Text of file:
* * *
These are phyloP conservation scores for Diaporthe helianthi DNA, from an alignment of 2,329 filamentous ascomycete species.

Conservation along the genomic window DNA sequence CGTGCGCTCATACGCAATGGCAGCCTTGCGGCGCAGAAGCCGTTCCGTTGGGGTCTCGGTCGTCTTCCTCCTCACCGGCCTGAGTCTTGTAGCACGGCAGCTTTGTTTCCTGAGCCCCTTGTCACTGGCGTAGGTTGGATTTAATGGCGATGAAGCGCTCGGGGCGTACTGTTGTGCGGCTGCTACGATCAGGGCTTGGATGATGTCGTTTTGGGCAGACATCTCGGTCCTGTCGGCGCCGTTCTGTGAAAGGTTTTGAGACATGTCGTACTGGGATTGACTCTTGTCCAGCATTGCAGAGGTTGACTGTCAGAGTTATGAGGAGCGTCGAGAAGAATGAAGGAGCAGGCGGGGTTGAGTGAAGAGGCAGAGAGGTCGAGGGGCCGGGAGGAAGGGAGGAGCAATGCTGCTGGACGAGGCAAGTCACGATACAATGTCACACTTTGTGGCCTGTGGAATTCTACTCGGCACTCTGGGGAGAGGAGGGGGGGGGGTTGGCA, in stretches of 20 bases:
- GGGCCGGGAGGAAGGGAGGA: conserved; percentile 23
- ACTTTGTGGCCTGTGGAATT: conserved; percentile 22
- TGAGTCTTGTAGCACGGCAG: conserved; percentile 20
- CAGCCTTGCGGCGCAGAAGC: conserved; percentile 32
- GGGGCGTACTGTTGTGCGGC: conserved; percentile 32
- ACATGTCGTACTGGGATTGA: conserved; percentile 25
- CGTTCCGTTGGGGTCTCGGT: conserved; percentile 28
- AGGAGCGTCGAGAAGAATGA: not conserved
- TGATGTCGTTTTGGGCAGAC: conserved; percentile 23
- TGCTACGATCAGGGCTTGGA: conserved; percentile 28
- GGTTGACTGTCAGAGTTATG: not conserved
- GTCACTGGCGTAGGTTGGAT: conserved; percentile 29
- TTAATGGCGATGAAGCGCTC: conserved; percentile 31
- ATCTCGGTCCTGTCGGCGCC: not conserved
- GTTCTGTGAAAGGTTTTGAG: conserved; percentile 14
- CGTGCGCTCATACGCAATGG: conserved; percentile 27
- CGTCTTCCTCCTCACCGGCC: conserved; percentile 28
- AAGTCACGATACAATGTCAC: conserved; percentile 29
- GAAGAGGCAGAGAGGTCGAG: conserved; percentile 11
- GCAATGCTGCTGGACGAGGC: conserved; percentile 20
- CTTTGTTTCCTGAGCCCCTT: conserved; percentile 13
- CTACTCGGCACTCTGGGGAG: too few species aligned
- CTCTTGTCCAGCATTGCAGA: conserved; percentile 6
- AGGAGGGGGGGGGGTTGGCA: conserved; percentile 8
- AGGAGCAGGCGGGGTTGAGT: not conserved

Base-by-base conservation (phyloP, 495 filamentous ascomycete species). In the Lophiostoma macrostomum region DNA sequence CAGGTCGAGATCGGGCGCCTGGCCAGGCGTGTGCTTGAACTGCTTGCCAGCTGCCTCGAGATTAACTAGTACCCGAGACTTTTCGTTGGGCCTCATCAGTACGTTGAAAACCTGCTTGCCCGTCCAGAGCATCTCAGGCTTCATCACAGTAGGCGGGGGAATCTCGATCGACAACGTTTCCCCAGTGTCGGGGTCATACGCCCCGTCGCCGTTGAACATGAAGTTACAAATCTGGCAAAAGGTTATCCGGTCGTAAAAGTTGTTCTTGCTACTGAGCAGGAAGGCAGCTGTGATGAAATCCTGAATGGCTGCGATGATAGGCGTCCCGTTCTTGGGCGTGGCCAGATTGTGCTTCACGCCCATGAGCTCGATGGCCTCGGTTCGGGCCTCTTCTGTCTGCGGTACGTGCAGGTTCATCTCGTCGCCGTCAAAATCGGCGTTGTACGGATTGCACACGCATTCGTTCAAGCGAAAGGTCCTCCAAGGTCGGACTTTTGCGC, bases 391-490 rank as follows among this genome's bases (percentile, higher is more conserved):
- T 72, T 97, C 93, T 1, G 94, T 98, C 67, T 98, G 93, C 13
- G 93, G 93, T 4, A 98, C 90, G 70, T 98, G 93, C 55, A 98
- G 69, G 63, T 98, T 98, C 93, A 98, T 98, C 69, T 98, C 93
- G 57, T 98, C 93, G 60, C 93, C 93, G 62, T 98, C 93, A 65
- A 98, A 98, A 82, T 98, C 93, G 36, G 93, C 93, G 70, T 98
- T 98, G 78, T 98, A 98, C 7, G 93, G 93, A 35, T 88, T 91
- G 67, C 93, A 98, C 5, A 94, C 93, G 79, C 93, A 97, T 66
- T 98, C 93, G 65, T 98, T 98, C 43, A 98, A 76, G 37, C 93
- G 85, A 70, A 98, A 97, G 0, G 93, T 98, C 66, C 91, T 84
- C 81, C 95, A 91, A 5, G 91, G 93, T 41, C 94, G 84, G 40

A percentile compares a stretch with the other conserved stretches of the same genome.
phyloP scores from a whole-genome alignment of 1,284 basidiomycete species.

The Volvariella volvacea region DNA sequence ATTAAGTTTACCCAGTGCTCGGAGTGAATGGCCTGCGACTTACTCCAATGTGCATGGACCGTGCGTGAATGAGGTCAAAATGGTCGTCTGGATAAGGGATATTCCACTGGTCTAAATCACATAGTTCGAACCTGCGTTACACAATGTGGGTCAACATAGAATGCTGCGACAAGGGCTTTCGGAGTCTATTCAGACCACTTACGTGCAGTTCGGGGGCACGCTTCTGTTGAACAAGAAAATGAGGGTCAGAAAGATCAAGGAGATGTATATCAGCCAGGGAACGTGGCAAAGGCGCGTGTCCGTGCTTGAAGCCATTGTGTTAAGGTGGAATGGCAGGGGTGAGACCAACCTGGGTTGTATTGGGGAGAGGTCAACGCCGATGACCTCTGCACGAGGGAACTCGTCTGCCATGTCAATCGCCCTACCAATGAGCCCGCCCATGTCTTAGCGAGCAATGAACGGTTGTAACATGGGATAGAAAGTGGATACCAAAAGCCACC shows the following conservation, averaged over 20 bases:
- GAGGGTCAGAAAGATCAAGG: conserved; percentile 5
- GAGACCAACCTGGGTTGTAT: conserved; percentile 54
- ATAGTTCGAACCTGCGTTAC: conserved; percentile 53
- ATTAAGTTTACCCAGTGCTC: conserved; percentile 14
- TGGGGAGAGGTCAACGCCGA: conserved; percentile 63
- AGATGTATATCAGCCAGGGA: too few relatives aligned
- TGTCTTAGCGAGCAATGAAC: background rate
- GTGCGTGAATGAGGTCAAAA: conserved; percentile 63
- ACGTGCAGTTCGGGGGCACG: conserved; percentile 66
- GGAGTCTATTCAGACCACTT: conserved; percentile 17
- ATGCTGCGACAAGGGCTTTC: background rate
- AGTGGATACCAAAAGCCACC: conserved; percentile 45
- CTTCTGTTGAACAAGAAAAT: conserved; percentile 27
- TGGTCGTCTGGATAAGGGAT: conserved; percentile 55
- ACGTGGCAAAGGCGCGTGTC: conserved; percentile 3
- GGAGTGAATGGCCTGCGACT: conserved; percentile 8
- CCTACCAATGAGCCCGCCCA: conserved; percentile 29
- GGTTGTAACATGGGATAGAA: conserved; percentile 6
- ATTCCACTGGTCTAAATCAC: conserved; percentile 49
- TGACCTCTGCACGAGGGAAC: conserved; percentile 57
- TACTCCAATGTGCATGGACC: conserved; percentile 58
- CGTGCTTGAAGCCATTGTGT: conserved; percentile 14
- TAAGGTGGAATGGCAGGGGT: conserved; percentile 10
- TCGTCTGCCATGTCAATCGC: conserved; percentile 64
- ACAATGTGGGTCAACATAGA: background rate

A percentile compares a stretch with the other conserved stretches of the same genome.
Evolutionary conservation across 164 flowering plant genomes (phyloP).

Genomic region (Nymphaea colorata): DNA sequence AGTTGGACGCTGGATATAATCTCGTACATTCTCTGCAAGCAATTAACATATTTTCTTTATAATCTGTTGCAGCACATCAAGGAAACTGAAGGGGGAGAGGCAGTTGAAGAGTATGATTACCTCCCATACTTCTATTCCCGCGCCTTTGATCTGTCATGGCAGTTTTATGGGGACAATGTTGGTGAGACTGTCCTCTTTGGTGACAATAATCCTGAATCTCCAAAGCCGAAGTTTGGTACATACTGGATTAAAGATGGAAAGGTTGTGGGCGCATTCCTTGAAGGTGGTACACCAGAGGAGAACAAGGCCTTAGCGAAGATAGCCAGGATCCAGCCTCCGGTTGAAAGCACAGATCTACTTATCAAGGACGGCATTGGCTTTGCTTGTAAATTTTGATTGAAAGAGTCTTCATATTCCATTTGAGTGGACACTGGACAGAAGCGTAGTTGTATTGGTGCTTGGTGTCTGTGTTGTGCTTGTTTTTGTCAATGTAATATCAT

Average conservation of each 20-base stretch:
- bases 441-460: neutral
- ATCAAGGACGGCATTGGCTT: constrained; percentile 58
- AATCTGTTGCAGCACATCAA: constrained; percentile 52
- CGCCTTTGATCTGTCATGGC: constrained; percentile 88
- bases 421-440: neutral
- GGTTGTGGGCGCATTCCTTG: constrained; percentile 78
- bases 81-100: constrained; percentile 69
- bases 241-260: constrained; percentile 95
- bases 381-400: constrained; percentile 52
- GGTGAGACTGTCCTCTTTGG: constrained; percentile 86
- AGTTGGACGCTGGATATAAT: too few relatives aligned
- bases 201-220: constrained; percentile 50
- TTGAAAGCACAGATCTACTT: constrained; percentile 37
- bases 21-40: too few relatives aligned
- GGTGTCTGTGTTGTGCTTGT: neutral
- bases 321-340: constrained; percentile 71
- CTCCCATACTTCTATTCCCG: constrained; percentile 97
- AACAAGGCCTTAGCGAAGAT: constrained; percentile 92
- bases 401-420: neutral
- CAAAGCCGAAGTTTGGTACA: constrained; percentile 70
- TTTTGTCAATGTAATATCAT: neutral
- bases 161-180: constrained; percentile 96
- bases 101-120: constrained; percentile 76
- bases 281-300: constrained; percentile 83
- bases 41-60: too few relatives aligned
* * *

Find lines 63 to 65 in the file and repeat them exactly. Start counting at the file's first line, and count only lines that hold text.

- CGTGCTTGAAGCCATTGTGT: conserved; percentile 14
- TAAGGTGGAATGGCAGGGGT: conserved; percentile 10
- TCGTCTGCCATGTCAATCGC: conserved; percentile 64